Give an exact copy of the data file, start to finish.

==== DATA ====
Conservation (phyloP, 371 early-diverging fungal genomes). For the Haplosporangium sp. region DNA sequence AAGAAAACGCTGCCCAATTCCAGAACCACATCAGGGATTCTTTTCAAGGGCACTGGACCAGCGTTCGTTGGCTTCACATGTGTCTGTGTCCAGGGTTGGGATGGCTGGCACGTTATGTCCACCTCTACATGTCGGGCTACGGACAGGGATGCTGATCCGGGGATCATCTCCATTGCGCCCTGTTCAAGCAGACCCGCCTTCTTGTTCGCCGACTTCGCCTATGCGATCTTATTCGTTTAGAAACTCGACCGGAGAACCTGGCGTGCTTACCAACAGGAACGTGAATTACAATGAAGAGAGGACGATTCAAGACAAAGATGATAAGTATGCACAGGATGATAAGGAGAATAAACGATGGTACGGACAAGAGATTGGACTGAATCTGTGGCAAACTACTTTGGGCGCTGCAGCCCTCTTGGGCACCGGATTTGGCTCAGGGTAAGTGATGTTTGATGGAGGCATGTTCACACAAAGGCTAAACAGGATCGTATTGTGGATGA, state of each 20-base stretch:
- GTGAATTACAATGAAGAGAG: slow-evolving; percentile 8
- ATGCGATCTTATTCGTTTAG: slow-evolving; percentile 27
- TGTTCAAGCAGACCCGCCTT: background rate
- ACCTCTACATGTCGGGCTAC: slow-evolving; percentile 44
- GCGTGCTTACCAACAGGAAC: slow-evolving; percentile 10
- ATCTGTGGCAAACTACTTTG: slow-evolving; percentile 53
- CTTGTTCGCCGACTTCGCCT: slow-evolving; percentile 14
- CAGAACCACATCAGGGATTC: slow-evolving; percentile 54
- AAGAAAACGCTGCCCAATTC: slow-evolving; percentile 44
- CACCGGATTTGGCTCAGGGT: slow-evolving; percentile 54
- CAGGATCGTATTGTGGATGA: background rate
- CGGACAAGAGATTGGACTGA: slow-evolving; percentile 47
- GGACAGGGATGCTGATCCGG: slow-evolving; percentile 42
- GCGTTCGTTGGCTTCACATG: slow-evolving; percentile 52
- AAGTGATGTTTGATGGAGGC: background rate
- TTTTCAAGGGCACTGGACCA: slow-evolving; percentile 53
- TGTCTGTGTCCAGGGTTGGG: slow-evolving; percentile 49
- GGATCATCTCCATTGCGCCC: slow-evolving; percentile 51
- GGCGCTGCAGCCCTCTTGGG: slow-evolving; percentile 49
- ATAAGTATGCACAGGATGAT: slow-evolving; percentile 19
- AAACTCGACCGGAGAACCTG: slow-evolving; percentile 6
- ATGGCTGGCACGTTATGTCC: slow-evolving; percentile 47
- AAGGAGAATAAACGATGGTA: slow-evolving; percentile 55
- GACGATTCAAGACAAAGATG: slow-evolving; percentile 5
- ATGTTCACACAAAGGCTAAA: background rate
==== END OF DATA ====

Conservation (phyloP, 371 early-diverging fungal genomes). For the Haplosporangium sp. region DNA sequence AAGAAAACGCTGCCCAATTCCAGAACCACATCAGGGATTCTTTTCAAGGGCACTGGACCAGCGTTCGTTGGCTTCACATGTGTCTGTGTCCAGGGTTGGGATGGCTGGCACGTTATGTCCACCTCTACATGTCGGGCTACGGACAGGGATGCTGATCCGGGGATCATCTCCATTGCGCCCTGTTCAAGCAGACCCGCCTTCTTGTTCGCCGACTTCGCCTATGCGATCTTATTCGTTTAGAAACTCGACCGGAGAACCTGGCGTGCTTACCAACAGGAACGTGAATTACAATGAAGAGAGGACGATTCAAGACAAAGATGATAAGTATGCACAGGATGATAAGGAGAATAAACGATGGTACGGACAAGAGATTGGACTGAATCTGTGGCAAACTACTTTGGGCGCTGCAGCCCTCTTGGGCACCGGATTTGGCTCAGGGTAAGTGATGTTTGATGGAGGCATGTTCACACAAAGGCTAAACAGGATCGTATTGTGGATGA, state of each 20-base stretch:
- GTGAATTACAATGAAGAGAG: slow-evolving; percentile 8
- ATGCGATCTTATTCGTTTAG: slow-evolving; percentile 27
- TGTTCAAGCAGACCCGCCTT: background rate
- ACCTCTACATGTCGGGCTAC: slow-evolving; percentile 44
- GCGTGCTTACCAACAGGAAC: slow-evolving; percentile 10
- ATCTGTGGCAAACTACTTTG: slow-evolving; percentile 53
- CTTGTTCGCCGACTTCGCCT: slow-evolving; percentile 14
- CAGAACCACATCAGGGATTC: slow-evolving; percentile 54
- AAGAAAACGCTGCCCAATTC: slow-evolving; percentile 44
- CACCGGATTTGGCTCAGGGT: slow-evolving; percentile 54
- CAGGATCGTATTGTGGATGA: background rate
- CGGACAAGAGATTGGACTGA: slow-evolving; percentile 47
- GGACAGGGATGCTGATCCGG: slow-evolving; percentile 42
- GCGTTCGTTGGCTTCACATG: slow-evolving; percentile 52
- AAGTGATGTTTGATGGAGGC: background rate
- TTTTCAAGGGCACTGGACCA: slow-evolving; percentile 53
- TGTCTGTGTCCAGGGTTGGG: slow-evolving; percentile 49
- GGATCATCTCCATTGCGCCC: slow-evolving; percentile 51
- GGCGCTGCAGCCCTCTTGGG: slow-evolving; percentile 49
- ATAAGTATGCACAGGATGAT: slow-evolving; percentile 19
- AAACTCGACCGGAGAACCTG: slow-evolving; percentile 6
- ATGGCTGGCACGTTATGTCC: slow-evolving; percentile 47
- AAGGAGAATAAACGATGGTA: slow-evolving; percentile 55
- GACGATTCAAGACAAAGATG: slow-evolving; percentile 5
- ATGTTCACACAAAGGCTAAA: background rate